The insured Grecian Delight Foods had an explosion at its factory which caused it to submit a claim. When Grecian Delight and its insurer could not agree how to resolve the $26.76M claim, Grecian Delight filed suit against its insurer in state court for breach of contract, declaratory judgment, tortious interference, and bad faith. Grecian Delight additionally brought claims against the company hired to adjust the claim and its CEO for tortious interference with the insurance policy and the insured’s contract with a third-party. The insurer removed the case arguing that the adjusting company and its CEO were fraudulently joined, but the court disagreed and held that the insurer had not met its burden of establishing that the claims against the adjuster and its CEO “[had] no chance of success.” For that reason, the case was remanded back to state court.
The underlying dispute began when the insured had an explosion at its factory. The insurer, a New York corporation with its principal place of business in Ohio, used GM Consultant USA LLC (“GMC”), a Delaware LLC with Illinois members, to assist with adjusting the claims. In order to continue operations following the explosion, the insured contracted with a third-party to supply temporary power generation and to provide necessary temporary commercial refrigeration equipment. The insurer did not directly participate in the contract negotiations between the insured and the third-party, but the contract was sent to the adjuster who made no objection. After the contract was entered, the insurer informed the insured that it believed the insured was being overcharged by $200,000 and that the insured lacked industry knowledge to make a fair contract. This was the very beginning of an ongoing and continually escalating dispute regarding the amounts that the insurer would pay the insured under the policy.
The insured brought Illinois state law claims against the insurer for breach of contract, declaratory judgment, tortious interference, and bad faith, and additionally brought claims against the company hired to adjust the claim, its CEO, and the individual adjuster it employed for tortious interference with the insurance policy and the insured’s contract with the third-party to provide temporary services. The insurer, in removing the case, argued that each of the claims against the other defendants had no chance of success and that the defendants were fraudulently joined to defeat diversity jurisdiction. The court first stated it would find the defendants fraudulently joined “only if there is no chance that [the insured] can succeed on its claims against [those defendants].” Then, the court went on to evaluate whether those claims might succeed.
Regarding the claim for tortious interference, the court rejected the insurer’s argument that the claim was merely an attempt to recast allegations of the insurer’s alleged bad faith to avoid the fact that Illinois does not recognize an independent bad faith tort claim in first-party insurance disputes. The insurer argued that no court would recognize a tort claim for bad faith conduct against an agent contracted by an insurer, where Illinois does not recognize that claim against an insurer. However, the Northern District found that Illinois case law suggests “that [an insured] may pursue a separate tortious interference with contract claim that does not depend solely on allegations of bad faith or unreasonable and vexatious conduct.” Analyzing the allegations, the court, even while acknowledging that the claims were “somewhat thin,” held they were sufficient to prevent removal based on fraudulent joinder; the insured alleged that the adjuster induced its insurer to fail to make timely payments.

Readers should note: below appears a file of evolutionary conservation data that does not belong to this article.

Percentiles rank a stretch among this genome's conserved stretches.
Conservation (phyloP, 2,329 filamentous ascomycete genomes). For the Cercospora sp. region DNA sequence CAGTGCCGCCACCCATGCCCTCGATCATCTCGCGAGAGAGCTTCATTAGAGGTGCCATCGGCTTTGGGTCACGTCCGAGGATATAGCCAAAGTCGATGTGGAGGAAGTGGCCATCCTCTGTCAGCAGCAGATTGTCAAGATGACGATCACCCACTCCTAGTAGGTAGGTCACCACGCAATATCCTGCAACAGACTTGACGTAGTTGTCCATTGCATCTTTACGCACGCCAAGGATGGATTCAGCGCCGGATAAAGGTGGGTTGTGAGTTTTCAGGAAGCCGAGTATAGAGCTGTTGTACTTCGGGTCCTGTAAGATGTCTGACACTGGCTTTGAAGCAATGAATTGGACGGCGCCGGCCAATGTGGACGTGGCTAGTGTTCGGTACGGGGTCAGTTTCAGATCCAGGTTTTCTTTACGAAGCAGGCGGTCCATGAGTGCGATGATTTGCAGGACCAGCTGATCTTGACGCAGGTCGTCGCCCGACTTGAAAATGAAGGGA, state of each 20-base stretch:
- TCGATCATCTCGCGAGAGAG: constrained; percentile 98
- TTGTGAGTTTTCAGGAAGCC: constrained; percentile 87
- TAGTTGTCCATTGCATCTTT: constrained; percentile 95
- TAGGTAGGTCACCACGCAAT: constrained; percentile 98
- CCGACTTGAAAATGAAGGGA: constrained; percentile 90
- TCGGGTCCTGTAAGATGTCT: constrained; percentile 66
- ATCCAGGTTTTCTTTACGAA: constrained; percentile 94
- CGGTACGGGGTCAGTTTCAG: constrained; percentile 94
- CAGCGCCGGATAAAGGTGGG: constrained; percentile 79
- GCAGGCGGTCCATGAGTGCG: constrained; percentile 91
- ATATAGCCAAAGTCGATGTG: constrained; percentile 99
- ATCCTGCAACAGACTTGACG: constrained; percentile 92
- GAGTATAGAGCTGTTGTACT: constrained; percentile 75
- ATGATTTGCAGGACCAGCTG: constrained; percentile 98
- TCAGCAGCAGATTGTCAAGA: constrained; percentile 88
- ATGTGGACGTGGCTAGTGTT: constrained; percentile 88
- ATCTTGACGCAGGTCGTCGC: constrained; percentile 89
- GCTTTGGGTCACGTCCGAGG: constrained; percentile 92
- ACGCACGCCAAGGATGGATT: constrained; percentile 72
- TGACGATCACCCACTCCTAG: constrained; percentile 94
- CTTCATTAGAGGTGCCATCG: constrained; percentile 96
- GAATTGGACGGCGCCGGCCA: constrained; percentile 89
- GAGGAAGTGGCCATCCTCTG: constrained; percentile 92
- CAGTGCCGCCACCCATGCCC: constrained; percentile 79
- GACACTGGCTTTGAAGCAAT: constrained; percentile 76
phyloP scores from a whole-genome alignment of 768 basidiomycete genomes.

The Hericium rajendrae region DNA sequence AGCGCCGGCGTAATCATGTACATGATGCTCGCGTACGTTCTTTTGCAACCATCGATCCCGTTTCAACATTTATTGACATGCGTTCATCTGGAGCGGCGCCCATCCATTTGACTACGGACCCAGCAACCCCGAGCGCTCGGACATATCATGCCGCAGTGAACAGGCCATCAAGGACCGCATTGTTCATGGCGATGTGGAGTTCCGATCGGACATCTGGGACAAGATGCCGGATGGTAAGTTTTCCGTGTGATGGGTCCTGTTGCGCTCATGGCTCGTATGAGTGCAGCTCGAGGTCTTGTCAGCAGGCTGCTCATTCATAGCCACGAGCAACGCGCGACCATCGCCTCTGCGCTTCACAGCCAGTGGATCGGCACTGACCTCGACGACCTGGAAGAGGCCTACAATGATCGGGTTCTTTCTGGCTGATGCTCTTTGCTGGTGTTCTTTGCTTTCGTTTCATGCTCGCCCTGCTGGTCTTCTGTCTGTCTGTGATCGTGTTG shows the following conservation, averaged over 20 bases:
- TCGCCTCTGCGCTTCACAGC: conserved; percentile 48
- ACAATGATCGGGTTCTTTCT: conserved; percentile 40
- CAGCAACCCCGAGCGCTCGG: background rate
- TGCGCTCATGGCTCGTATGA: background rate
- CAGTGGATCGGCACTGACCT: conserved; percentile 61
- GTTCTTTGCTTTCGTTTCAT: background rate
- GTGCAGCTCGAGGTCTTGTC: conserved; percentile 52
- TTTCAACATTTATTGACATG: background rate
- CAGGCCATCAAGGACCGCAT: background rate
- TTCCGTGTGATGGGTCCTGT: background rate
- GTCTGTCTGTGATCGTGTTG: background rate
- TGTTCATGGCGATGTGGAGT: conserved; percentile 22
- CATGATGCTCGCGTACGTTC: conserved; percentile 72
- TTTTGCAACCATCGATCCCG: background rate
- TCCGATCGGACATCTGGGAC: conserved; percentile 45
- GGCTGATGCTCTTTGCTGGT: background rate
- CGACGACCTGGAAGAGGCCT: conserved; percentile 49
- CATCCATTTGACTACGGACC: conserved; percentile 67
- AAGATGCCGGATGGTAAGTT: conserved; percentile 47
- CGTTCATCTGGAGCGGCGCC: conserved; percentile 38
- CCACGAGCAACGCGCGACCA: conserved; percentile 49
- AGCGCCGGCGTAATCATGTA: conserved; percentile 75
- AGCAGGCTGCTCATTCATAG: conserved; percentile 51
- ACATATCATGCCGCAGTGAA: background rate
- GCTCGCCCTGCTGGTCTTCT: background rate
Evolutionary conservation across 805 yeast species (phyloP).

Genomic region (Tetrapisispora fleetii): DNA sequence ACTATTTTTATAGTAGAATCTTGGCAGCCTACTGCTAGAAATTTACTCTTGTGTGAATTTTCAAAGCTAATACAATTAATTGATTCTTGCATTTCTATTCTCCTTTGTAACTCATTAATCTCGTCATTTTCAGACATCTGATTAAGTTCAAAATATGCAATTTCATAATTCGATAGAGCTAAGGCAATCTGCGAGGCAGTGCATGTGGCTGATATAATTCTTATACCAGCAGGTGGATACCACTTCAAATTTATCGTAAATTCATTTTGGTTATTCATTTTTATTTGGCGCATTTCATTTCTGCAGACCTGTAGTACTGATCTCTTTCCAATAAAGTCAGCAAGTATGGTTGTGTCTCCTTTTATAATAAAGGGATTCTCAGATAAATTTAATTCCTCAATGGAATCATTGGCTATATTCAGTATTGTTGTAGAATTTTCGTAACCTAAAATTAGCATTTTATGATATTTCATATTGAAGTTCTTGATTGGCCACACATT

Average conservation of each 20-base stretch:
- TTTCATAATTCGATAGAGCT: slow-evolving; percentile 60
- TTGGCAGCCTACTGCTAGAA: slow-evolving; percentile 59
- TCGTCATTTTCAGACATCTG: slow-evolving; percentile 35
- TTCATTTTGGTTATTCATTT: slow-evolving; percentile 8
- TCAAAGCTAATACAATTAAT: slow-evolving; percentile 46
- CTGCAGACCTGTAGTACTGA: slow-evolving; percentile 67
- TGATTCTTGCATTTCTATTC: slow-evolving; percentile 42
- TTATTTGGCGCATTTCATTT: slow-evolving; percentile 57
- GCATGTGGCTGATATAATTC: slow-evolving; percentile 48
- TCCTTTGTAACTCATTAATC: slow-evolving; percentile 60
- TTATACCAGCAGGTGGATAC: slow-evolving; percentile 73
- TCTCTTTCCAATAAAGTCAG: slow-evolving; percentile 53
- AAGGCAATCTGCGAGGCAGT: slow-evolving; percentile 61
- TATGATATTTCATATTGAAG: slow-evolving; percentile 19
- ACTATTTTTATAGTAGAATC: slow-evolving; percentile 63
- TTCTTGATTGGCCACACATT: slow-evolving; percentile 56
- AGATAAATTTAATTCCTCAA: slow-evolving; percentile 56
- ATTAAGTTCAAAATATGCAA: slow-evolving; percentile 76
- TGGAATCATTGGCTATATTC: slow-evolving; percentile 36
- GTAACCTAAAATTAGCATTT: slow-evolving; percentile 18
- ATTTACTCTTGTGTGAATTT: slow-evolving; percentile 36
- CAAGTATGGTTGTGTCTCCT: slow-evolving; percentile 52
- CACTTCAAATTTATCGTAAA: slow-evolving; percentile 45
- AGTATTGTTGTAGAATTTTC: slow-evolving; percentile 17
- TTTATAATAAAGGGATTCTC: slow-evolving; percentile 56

Moreover, the court evaluated the claim for the adjuster’s tortious interference with the insurance policy. The insurer cited Illinois law holding that an entity cannot be liable for interfering with its own contract. This rule extends to agents of one of the contracting parties. However, the insured argued that this conditional privilege for agents does not extend to actions that are unjustified or malicious. Moreover, even if the adjuster was not an agent and was merely an independent contractor as argued by the insured, the adjuster would be protected by a consultant’s privilege, which is limited to honest advice in the scope of the engagement. The court noted that while the insured’s allegations to overcome both privileges may not be successful, the court also could not find it had no chance of overcoming the privileges. Therefore, the court found that the insurer had failed to meet its high burden of showing that the parties were fraudulently joined.
Arguing for removal on the basis of fraudulent joinder is a high burden for defendants to meet. As such, the thinnest of allegations to create liability against another party in the litigation are often sufficient to defeat diversity jurisdiction and prevent removal. Insurers preferring to litigate high dollar exposure cases in federal court should remain aware of this when choosing to involve other entities in the claims process. If that adjusting company or its principals live in jurisdictions which will defeat federal jurisdiction, that retention could very well prevent removal to federal court should litigation arise.
Case Citation: Grecian Delight Foods, Inc. v. Great American Ins. Co. of New York, 365 F.Supp.3d 948 (N.D. Ill. 2019).